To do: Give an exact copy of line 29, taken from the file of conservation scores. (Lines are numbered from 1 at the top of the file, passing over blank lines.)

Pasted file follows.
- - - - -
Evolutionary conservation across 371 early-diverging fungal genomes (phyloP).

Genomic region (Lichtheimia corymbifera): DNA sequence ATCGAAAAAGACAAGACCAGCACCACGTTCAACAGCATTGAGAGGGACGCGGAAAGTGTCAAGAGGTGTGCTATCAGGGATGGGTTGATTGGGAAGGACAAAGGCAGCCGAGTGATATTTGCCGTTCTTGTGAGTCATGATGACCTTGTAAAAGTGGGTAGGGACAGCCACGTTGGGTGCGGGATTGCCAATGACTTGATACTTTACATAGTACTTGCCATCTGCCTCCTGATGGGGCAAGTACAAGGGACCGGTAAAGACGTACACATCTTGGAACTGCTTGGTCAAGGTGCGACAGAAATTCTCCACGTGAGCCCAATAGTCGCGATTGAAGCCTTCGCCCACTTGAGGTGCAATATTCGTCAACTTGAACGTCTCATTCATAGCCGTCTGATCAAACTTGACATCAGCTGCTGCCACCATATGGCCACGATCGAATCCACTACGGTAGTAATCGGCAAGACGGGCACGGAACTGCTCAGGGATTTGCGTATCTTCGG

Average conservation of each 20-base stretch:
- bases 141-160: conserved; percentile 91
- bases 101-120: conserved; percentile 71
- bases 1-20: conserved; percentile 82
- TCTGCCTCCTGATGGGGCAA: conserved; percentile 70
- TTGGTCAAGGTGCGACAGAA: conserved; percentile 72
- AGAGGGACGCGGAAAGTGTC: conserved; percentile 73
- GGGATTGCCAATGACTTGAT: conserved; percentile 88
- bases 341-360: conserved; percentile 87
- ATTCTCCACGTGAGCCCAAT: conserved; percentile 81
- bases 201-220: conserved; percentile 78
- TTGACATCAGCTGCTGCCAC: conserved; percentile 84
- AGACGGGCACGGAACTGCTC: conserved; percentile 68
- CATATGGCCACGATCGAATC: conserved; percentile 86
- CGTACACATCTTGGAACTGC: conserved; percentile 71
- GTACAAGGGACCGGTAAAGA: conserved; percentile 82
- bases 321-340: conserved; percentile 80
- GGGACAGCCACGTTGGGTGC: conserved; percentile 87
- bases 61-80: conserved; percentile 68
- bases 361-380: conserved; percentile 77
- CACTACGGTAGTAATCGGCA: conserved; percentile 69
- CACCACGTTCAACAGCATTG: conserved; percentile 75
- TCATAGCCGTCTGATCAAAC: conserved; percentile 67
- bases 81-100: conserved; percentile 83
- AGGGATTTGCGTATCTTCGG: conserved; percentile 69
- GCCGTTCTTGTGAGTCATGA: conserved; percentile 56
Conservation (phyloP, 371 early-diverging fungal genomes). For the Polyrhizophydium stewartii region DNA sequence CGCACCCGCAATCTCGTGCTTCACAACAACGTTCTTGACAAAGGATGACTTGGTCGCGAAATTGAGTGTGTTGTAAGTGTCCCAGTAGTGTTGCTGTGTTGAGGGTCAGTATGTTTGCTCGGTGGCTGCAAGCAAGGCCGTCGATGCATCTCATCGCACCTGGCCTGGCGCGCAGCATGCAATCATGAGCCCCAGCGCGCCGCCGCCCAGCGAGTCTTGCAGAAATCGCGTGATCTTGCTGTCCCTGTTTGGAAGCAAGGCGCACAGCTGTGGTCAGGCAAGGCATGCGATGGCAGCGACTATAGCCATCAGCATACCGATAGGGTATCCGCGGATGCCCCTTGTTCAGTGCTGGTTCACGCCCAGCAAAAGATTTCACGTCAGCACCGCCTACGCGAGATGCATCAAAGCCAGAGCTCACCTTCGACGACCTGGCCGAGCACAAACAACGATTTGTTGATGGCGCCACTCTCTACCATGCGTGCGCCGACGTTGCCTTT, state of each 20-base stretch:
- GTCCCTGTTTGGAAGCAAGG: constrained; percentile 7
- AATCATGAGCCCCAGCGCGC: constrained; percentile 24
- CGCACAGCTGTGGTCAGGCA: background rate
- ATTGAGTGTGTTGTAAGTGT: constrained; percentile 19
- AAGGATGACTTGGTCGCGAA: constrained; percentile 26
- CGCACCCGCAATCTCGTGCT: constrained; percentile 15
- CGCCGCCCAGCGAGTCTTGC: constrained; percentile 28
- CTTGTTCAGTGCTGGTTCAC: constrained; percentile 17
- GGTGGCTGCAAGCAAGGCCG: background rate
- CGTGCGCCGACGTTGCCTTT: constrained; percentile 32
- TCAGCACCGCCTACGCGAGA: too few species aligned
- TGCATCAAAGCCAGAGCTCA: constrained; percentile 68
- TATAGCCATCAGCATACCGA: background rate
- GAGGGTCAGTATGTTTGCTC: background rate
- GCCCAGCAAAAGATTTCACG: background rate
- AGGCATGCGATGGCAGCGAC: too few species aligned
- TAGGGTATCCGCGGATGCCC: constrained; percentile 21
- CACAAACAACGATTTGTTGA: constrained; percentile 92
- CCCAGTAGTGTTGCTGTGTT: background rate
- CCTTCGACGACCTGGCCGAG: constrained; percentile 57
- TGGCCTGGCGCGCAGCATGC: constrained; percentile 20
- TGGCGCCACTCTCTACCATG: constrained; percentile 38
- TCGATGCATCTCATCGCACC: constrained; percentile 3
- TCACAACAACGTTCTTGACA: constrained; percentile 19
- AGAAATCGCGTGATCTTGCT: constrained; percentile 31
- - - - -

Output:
Conservation (phyloP, 371 early-diverging fungal genomes). For the Polyrhizophydium stewartii region DNA sequence CGCACCCGCAATCTCGTGCTTCACAACAACGTTCTTGACAAAGGATGACTTGGTCGCGAAATTGAGTGTGTTGTAAGTGTCCCAGTAGTGTTGCTGTGTTGAGGGTCAGTATGTTTGCTCGGTGGCTGCAAGCAAGGCCGTCGATGCATCTCATCGCACCTGGCCTGGCGCGCAGCATGCAATCATGAGCCCCAGCGCGCCGCCGCCCAGCGAGTCTTGCAGAAATCGCGTGATCTTGCTGTCCCTGTTTGGAAGCAAGGCGCACAGCTGTGGTCAGGCAAGGCATGCGATGGCAGCGACTATAGCCATCAGCATACCGATAGGGTATCCGCGGATGCCCCTTGTTCAGTGCTGGTTCACGCCCAGCAAAAGATTTCACGTCAGCACCGCCTACGCGAGATGCATCAAAGCCAGAGCTCACCTTCGACGACCTGGCCGAGCACAAACAACGATTTGTTGATGGCGCCACTCTCTACCATGCGTGCGCCGACGTTGCCTTT, state of each 20-base stretch: